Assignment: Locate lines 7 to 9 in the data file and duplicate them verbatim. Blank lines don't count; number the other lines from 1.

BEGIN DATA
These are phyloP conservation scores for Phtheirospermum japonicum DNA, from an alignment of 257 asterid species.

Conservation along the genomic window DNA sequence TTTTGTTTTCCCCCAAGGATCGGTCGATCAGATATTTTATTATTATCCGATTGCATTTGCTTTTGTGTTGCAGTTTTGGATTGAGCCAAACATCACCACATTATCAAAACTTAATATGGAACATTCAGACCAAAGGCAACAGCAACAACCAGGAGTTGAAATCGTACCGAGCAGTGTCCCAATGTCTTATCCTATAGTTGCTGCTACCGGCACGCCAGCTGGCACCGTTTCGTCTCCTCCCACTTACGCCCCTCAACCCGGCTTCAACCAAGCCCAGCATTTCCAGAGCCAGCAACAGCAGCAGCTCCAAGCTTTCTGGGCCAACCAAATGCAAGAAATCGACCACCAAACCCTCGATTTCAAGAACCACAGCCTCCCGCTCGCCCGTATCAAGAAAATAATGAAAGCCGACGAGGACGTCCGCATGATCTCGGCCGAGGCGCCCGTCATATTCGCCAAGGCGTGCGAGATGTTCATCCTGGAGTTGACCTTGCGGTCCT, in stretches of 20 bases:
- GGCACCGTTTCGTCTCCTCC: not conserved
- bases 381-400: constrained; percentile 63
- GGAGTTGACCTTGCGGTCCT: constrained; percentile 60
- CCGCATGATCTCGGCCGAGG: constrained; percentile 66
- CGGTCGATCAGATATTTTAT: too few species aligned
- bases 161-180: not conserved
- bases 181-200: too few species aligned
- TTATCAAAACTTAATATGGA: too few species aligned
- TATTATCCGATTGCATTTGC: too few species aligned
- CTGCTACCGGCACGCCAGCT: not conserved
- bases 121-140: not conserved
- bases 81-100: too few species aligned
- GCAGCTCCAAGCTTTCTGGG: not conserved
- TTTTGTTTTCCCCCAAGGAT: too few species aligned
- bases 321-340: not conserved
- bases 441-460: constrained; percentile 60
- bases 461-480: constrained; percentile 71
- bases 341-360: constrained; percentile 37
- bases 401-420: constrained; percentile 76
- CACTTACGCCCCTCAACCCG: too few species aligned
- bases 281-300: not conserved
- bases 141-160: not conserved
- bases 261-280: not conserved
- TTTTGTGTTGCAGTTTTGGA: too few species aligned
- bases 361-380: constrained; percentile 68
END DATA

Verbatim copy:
- CGGTCGATCAGATATTTTAT: too few species aligned
- bases 161-180: not conserved
- bases 181-200: too few species aligned